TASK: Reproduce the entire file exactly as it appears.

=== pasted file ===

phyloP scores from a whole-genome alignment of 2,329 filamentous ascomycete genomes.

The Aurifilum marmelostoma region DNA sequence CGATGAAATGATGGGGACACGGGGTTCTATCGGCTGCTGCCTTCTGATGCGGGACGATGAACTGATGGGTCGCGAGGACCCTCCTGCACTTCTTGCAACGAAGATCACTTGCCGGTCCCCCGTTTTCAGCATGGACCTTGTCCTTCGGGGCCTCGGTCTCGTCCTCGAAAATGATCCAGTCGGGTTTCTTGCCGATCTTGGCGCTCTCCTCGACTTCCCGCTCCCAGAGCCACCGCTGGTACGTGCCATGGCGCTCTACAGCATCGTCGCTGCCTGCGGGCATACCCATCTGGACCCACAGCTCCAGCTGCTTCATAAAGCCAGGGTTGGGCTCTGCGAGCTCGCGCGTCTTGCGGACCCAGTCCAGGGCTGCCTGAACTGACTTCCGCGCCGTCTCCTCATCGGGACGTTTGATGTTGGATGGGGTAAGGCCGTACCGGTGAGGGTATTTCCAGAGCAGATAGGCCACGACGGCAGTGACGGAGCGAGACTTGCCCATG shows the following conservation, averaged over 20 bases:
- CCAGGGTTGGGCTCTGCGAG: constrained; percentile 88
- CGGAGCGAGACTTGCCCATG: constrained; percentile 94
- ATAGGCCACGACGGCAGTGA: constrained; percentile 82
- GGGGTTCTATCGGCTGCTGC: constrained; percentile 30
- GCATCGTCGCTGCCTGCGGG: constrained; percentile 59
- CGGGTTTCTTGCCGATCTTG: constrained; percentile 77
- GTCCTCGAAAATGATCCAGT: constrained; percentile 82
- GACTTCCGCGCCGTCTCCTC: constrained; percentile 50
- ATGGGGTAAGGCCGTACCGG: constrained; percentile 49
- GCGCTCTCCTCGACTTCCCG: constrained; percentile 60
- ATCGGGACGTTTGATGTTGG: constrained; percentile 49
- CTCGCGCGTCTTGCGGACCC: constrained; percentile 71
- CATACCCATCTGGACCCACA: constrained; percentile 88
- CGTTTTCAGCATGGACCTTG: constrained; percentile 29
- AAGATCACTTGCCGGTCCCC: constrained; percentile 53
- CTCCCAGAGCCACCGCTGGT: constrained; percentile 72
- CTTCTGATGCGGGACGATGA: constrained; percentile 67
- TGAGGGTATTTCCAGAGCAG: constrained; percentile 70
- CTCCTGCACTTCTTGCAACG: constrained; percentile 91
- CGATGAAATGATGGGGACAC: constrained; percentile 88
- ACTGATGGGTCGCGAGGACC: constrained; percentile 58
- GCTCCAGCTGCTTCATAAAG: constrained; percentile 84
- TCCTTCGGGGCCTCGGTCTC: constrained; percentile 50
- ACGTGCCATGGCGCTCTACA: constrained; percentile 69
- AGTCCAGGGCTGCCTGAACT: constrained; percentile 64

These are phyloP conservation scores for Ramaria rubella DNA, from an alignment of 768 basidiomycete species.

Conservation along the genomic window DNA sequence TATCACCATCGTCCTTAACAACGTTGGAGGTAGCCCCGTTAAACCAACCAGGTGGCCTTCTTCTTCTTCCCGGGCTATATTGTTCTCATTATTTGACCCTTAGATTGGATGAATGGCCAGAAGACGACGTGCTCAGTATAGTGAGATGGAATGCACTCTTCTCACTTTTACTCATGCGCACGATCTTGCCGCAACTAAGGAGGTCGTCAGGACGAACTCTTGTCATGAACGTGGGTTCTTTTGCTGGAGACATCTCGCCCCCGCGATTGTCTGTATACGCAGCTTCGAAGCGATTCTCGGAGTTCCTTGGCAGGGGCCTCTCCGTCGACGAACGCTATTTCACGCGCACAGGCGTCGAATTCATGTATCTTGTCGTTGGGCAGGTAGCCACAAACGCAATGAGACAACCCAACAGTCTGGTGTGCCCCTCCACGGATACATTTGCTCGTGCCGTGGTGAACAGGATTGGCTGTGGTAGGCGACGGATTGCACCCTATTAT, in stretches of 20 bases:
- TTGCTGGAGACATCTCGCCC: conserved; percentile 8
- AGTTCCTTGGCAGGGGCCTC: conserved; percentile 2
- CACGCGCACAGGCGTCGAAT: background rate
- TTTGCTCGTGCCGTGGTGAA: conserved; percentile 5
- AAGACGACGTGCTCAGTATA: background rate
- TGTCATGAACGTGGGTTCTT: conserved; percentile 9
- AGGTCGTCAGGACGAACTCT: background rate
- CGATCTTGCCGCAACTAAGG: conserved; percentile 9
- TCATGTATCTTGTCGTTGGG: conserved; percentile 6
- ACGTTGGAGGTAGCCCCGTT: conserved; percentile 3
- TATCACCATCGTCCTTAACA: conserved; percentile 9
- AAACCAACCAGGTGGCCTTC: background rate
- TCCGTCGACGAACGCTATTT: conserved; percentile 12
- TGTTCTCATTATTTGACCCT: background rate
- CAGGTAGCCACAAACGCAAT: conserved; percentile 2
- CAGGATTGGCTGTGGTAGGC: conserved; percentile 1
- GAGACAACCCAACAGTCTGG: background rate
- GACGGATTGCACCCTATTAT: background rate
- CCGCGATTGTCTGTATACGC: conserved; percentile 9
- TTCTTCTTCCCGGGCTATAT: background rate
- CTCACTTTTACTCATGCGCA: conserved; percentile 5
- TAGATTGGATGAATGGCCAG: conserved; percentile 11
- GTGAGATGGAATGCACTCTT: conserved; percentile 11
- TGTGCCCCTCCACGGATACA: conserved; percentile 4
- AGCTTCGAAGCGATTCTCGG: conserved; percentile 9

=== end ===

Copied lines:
phyloP scores from a whole-genome alignment of 2,329 filamentous ascomycete genomes.

The Aurifilum marmelostoma region DNA sequence CGATGAAATGATGGGGACACGGGGTTCTATCGGCTGCTGCCTTCTGATGCGGGACGATGAACTGATGGGTCGCGAGGACCCTCCTGCACTTCTTGCAACGAAGATCACTTGCCGGTCCCCCGTTTTCAGCATGGACCTTGTCCTTCGGGGCCTCGGTCTCGTCCTCGAAAATGATCCAGTCGGGTTTCTTGCCGATCTTGGCGCTCTCCTCGACTTCCCGCTCCCAGAGCCACCGCTGGTACGTGCCATGGCGCTCTACAGCATCGTCGCTGCCTGCGGGCATACCCATCTGGACCCACAGCTCCAGCTGCTTCATAAAGCCAGGGTTGGGCTCTGCGAGCTCGCGCGTCTTGCGGACCCAGTCCAGGGCTGCCTGAACTGACTTCCGCGCCGTCTCCTCATCGGGACGTTTGATGTTGGATGGGGTAAGGCCGTACCGGTGAGGGTATTTCCAGAGCAGATAGGCCACGACGGCAGTGACGGAGCGAGACTTGCCCATG shows the following conservation, averaged over 20 bases:
- CCAGGGTTGGGCTCTGCGAG: constrained; percentile 88
- CGGAGCGAGACTTGCCCATG: constrained; percentile 94
- ATAGGCCACGACGGCAGTGA: constrained; percentile 82
- GGGGTTCTATCGGCTGCTGC: constrained; percentile 30
- GCATCGTCGCTGCCTGCGGG: constrained; percentile 59
- CGGGTTTCTTGCCGATCTTG: constrained; percentile 77
- GTCCTCGAAAATGATCCAGT: constrained; percentile 82
- GACTTCCGCGCCGTCTCCTC: constrained; percentile 50
- ATGGGGTAAGGCCGTACCGG: constrained; percentile 49
- GCGCTCTCCTCGACTTCCCG: constrained; percentile 60
- ATCGGGACGTTTGATGTTGG: constrained; percentile 49
- CTCGCGCGTCTTGCGGACCC: constrained; percentile 71
- CATACCCATCTGGACCCACA: constrained; percentile 88
- CGTTTTCAGCATGGACCTTG: constrained; percentile 29
- AAGATCACTTGCCGGTCCCC: constrained; percentile 53
- CTCCCAGAGCCACCGCTGGT: constrained; percentile 72
- CTTCTGATGCGGGACGATGA: constrained; percentile 67
- TGAGGGTATTTCCAGAGCAG: constrained; percentile 70
- CTCCTGCACTTCTTGCAACG: constrained; percentile 91
- CGATGAAATGATGGGGACAC: constrained; percentile 88
- ACTGATGGGTCGCGAGGACC: constrained; percentile 58
- GCTCCAGCTGCTTCATAAAG: constrained; percentile 84
- TCCTTCGGGGCCTCGGTCTC: constrained; percentile 50
- ACGTGCCATGGCGCTCTACA: constrained; percentile 69
- AGTCCAGGGCTGCCTGAACT: constrained; percentile 64

These are phyloP conservation scores for Ramaria rubella DNA, from an alignment of 768 basidiomycete species.

Conservation along the genomic window DNA sequence TATCACCATCGTCCTTAACAACGTTGGAGGTAGCCCCGTTAAACCAACCAGGTGGCCTTCTTCTTCTTCCCGGGCTATATTGTTCTCATTATTTGACCCTTAGATTGGATGAATGGCCAGAAGACGACGTGCTCAGTATAGTGAGATGGAATGCACTCTTCTCACTTTTACTCATGCGCACGATCTTGCCGCAACTAAGGAGGTCGTCAGGACGAACTCTTGTCATGAACGTGGGTTCTTTTGCTGGAGACATCTCGCCCCCGCGATTGTCTGTATACGCAGCTTCGAAGCGATTCTCGGAGTTCCTTGGCAGGGGCCTCTCCGTCGACGAACGCTATTTCACGCGCACAGGCGTCGAATTCATGTATCTTGTCGTTGGGCAGGTAGCCACAAACGCAATGAGACAACCCAACAGTCTGGTGTGCCCCTCCACGGATACATTTGCTCGTGCCGTGGTGAACAGGATTGGCTGTGGTAGGCGACGGATTGCACCCTATTAT, in stretches of 20 bases:
- TTGCTGGAGACATCTCGCCC: conserved; percentile 8
- AGTTCCTTGGCAGGGGCCTC: conserved; percentile 2
- CACGCGCACAGGCGTCGAAT: background rate
- TTTGCTCGTGCCGTGGTGAA: conserved; percentile 5
- AAGACGACGTGCTCAGTATA: background rate
- TGTCATGAACGTGGGTTCTT: conserved; percentile 9
- AGGTCGTCAGGACGAACTCT: background rate
- CGATCTTGCCGCAACTAAGG: conserved; percentile 9
- TCATGTATCTTGTCGTTGGG: conserved; percentile 6
- ACGTTGGAGGTAGCCCCGTT: conserved; percentile 3
- TATCACCATCGTCCTTAACA: conserved; percentile 9
- AAACCAACCAGGTGGCCTTC: background rate
- TCCGTCGACGAACGCTATTT: conserved; percentile 12
- TGTTCTCATTATTTGACCCT: background rate
- CAGGTAGCCACAAACGCAAT: conserved; percentile 2
- CAGGATTGGCTGTGGTAGGC: conserved; percentile 1
- GAGACAACCCAACAGTCTGG: background rate
- GACGGATTGCACCCTATTAT: background rate
- CCGCGATTGTCTGTATACGC: conserved; percentile 9
- TTCTTCTTCCCGGGCTATAT: background rate
- CTCACTTTTACTCATGCGCA: conserved; percentile 5
- TAGATTGGATGAATGGCCAG: conserved; percentile 11
- GTGAGATGGAATGCACTCTT: conserved; percentile 11
- TGTGCCCCTCCACGGATACA: conserved; percentile 4
- AGCTTCGAAGCGATTCTCGG: conserved; percentile 9